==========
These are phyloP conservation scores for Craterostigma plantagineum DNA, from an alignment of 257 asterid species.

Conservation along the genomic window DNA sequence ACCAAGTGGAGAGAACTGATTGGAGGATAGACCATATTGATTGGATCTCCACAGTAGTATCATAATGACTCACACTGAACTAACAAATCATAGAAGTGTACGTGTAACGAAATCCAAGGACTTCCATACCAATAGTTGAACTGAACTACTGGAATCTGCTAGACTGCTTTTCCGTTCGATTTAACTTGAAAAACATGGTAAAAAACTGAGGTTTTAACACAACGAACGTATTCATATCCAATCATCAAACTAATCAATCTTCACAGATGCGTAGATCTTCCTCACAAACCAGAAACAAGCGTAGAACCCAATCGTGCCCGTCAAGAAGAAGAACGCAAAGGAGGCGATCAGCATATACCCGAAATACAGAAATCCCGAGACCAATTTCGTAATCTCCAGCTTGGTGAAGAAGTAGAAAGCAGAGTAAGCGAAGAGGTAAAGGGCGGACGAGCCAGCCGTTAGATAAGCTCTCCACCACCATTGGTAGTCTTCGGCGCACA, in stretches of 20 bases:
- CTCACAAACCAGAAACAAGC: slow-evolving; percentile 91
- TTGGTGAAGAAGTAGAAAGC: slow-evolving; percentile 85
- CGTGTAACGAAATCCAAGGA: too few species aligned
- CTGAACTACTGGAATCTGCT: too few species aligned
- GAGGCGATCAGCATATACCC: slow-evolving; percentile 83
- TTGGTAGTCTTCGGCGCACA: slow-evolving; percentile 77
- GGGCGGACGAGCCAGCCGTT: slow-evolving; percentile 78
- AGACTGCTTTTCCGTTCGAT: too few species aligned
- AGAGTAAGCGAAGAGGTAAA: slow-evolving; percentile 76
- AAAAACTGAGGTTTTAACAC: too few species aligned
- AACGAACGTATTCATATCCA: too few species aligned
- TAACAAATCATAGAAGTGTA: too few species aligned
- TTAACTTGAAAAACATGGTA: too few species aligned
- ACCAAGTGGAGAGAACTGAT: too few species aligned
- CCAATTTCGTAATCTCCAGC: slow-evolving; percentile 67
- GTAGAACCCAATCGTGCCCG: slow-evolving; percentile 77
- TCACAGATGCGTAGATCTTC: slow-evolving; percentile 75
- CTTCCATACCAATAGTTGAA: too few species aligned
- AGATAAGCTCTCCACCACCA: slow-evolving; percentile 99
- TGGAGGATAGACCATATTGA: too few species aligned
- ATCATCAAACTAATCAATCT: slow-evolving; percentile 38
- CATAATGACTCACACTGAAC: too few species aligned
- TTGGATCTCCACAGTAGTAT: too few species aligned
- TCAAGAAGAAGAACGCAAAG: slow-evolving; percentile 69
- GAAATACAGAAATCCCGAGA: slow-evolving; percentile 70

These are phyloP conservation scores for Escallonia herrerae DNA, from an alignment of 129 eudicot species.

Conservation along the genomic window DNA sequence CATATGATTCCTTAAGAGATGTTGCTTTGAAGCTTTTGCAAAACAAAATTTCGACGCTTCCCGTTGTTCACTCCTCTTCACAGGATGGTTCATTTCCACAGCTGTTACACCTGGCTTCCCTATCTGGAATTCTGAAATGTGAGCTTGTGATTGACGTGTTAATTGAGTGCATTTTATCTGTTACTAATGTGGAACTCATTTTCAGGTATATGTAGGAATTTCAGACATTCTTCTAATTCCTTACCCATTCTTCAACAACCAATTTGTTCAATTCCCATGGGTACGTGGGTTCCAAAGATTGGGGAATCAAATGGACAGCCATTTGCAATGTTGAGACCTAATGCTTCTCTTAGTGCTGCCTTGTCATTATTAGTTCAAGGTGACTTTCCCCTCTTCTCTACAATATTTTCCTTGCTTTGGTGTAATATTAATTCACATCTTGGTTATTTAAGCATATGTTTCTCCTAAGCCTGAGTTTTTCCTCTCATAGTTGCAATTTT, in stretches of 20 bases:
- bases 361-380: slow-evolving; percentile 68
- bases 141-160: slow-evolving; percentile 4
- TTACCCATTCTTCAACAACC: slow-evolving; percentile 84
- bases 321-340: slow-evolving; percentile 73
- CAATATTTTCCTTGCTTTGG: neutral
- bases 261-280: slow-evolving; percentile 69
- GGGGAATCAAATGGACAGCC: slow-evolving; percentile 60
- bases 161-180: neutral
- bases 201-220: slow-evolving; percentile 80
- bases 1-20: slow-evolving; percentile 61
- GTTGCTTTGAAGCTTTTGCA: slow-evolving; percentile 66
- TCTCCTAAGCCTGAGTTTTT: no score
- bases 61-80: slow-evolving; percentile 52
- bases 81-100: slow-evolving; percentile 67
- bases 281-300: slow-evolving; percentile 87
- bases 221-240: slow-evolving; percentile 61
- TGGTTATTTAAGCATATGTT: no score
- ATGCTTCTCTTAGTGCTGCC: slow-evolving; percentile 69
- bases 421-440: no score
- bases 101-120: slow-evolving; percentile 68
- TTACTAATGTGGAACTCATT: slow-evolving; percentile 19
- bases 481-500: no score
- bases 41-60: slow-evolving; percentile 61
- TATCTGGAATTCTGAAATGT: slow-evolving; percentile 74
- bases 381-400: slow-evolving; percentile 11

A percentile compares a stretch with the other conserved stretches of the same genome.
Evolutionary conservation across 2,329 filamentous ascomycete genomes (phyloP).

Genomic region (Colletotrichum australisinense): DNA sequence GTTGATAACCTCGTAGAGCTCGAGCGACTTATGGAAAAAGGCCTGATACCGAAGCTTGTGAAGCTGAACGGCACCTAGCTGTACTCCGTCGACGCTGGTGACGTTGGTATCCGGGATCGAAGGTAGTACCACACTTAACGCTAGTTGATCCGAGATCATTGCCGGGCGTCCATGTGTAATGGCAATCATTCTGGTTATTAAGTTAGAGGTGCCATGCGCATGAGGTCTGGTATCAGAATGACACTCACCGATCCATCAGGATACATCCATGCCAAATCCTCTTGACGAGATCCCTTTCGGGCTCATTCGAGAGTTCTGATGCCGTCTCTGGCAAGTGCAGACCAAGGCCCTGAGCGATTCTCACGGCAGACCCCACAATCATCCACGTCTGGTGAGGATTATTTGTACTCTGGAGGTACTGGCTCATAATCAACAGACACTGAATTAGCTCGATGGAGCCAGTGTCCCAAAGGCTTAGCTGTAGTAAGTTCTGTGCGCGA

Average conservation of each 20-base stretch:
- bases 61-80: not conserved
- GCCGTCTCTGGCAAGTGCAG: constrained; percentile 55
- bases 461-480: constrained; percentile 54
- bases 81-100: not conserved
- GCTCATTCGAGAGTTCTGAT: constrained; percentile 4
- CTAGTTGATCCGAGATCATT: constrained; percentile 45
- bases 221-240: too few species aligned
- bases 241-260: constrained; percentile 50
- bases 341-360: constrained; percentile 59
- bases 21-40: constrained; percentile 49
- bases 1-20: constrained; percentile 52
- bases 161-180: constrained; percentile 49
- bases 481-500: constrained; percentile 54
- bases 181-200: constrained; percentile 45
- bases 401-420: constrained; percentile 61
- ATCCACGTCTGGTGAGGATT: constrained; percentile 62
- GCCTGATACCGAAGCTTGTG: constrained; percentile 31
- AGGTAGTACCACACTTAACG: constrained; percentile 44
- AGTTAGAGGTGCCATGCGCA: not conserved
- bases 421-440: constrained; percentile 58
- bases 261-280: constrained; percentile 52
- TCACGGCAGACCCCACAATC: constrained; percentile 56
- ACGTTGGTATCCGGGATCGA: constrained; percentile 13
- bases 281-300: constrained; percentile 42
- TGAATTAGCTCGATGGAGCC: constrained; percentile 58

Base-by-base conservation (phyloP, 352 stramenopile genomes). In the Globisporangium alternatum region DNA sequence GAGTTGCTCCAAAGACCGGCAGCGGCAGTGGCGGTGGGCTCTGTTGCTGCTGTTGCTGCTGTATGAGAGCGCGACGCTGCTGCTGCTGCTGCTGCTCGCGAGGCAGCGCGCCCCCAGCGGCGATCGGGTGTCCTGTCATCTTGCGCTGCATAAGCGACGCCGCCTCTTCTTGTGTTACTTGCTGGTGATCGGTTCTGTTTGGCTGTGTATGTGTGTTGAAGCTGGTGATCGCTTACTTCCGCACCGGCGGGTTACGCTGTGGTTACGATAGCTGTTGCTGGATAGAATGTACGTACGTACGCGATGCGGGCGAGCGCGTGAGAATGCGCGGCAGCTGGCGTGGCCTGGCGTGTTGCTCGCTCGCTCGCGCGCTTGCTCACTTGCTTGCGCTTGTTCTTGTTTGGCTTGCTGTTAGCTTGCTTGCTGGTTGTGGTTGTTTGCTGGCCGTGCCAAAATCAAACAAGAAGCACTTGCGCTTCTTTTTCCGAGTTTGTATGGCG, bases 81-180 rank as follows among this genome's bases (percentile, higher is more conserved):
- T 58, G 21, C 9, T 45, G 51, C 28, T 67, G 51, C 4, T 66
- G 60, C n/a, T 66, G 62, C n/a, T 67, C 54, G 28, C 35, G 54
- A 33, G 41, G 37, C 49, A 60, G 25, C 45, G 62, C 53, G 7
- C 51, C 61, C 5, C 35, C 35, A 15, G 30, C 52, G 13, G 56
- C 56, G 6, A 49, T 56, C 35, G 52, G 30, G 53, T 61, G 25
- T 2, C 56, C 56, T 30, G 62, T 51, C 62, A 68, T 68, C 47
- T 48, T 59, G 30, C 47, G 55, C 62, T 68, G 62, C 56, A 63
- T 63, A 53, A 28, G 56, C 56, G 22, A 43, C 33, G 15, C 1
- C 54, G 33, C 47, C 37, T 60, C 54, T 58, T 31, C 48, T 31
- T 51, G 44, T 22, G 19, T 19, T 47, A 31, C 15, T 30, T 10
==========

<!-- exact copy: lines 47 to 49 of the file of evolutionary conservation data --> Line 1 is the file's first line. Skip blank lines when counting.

- ATGCTTCTCTTAGTGCTGCC: slow-evolving; percentile 69
- bases 421-440: no score
- bases 101-120: slow-evolving; percentile 68